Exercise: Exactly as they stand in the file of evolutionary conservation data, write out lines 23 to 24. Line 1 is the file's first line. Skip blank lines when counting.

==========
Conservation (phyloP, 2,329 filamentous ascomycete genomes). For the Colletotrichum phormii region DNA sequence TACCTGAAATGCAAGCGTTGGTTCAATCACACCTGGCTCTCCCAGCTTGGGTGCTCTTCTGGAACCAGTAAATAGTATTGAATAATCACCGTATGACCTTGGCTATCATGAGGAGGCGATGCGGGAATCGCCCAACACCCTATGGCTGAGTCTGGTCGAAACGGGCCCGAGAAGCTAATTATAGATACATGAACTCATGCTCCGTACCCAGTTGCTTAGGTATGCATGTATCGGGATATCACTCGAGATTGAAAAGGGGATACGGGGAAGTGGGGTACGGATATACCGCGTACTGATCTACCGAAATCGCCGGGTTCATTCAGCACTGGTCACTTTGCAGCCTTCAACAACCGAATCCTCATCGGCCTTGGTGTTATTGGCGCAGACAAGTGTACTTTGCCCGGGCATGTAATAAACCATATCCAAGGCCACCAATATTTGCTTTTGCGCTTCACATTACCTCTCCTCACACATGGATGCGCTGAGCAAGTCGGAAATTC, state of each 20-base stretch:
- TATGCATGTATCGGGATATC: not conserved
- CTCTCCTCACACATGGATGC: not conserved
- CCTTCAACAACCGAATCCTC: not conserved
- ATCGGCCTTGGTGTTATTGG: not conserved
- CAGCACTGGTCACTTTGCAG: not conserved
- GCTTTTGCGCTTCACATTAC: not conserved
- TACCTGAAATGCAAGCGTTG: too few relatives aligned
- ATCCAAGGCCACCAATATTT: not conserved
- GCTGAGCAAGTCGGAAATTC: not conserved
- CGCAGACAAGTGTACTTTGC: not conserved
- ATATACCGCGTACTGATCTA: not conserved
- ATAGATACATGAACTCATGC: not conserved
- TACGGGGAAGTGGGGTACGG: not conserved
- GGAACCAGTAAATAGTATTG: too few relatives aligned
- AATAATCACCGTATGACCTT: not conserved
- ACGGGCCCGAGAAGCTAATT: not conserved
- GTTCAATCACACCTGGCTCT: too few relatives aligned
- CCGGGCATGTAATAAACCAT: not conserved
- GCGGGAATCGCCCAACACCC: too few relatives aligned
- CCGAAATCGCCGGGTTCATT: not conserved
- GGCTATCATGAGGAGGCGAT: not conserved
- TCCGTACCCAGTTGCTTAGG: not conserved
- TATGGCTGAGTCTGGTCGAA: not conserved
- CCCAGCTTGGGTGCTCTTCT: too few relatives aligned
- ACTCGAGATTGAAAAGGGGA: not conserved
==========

- TCCGTACCCAGTTGCTTAGG: not conserved
- TATGGCTGAGTCTGGTCGAA: not conserved